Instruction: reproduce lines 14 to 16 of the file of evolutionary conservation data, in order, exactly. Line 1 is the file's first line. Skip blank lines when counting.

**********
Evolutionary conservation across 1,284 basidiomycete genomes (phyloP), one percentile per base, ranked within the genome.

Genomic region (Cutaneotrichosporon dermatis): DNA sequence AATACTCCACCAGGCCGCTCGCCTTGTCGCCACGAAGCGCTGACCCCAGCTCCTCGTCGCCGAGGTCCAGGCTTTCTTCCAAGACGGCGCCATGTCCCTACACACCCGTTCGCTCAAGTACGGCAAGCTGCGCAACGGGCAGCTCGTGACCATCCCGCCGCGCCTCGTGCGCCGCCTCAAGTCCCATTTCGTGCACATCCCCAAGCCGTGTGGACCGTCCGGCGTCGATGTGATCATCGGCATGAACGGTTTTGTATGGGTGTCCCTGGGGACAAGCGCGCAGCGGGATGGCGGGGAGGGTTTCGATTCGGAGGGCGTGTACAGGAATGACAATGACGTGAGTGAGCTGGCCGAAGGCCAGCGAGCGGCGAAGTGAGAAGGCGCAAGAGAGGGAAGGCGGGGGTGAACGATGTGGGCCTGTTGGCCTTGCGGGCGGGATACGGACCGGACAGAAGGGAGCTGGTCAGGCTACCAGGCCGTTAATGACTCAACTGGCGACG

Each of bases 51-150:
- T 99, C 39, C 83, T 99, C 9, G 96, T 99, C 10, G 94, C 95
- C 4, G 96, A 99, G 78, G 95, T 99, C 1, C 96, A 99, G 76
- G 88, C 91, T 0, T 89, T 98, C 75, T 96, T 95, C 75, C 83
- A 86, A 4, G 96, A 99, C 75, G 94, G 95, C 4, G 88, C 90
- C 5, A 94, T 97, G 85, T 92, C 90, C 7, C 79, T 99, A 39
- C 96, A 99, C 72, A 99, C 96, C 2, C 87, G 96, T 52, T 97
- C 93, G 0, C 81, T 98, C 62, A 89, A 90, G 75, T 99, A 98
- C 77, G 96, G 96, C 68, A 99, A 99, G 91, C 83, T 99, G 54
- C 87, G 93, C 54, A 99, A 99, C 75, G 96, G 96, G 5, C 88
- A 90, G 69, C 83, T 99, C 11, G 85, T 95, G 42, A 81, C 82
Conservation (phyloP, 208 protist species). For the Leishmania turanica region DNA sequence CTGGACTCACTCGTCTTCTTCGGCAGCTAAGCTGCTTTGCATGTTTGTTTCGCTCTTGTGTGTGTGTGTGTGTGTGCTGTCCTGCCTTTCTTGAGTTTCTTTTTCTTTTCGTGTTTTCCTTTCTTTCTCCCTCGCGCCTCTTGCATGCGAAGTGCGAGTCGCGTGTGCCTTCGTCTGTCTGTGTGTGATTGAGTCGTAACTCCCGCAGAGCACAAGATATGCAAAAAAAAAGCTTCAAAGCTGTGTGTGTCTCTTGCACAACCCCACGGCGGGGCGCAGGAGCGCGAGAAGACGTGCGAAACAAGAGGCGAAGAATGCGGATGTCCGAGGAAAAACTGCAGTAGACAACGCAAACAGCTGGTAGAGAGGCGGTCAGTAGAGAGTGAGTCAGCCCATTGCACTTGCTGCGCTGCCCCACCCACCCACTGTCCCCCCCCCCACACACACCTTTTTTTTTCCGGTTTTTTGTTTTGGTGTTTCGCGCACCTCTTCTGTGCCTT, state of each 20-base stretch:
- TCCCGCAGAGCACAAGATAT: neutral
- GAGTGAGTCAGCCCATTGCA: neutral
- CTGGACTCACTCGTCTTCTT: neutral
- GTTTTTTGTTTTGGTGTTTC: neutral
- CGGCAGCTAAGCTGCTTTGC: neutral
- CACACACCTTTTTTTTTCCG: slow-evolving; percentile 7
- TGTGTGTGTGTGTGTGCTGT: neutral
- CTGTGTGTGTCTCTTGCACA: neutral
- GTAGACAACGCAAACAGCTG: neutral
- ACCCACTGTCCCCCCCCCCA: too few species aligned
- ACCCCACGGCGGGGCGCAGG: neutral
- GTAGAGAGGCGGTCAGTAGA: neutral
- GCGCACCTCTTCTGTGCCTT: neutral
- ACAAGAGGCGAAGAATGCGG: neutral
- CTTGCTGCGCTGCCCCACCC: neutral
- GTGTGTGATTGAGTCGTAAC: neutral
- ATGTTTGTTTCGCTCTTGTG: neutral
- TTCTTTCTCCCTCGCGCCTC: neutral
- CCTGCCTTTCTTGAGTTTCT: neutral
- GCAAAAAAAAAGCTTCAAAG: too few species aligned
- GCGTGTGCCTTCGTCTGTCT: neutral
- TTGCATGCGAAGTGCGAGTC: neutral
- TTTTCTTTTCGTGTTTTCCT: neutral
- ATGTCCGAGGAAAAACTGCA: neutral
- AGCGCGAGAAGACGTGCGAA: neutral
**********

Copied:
Conservation (phyloP, 208 protist species). For the Leishmania turanica region DNA sequence CTGGACTCACTCGTCTTCTTCGGCAGCTAAGCTGCTTTGCATGTTTGTTTCGCTCTTGTGTGTGTGTGTGTGTGTGCTGTCCTGCCTTTCTTGAGTTTCTTTTTCTTTTCGTGTTTTCCTTTCTTTCTCCCTCGCGCCTCTTGCATGCGAAGTGCGAGTCGCGTGTGCCTTCGTCTGTCTGTGTGTGATTGAGTCGTAACTCCCGCAGAGCACAAGATATGCAAAAAAAAAGCTTCAAAGCTGTGTGTGTCTCTTGCACAACCCCACGGCGGGGCGCAGGAGCGCGAGAAGACGTGCGAAACAAGAGGCGAAGAATGCGGATGTCCGAGGAAAAACTGCAGTAGACAACGCAAACAGCTGGTAGAGAGGCGGTCAGTAGAGAGTGAGTCAGCCCATTGCACTTGCTGCGCTGCCCCACCCACCCACTGTCCCCCCCCCCACACACACCTTTTTTTTTCCGGTTTTTTGTTTTGGTGTTTCGCGCACCTCTTCTGTGCCTT, state of each 20-base stretch:
- TCCCGCAGAGCACAAGATAT: neutral
- GAGTGAGTCAGCCCATTGCA: neutral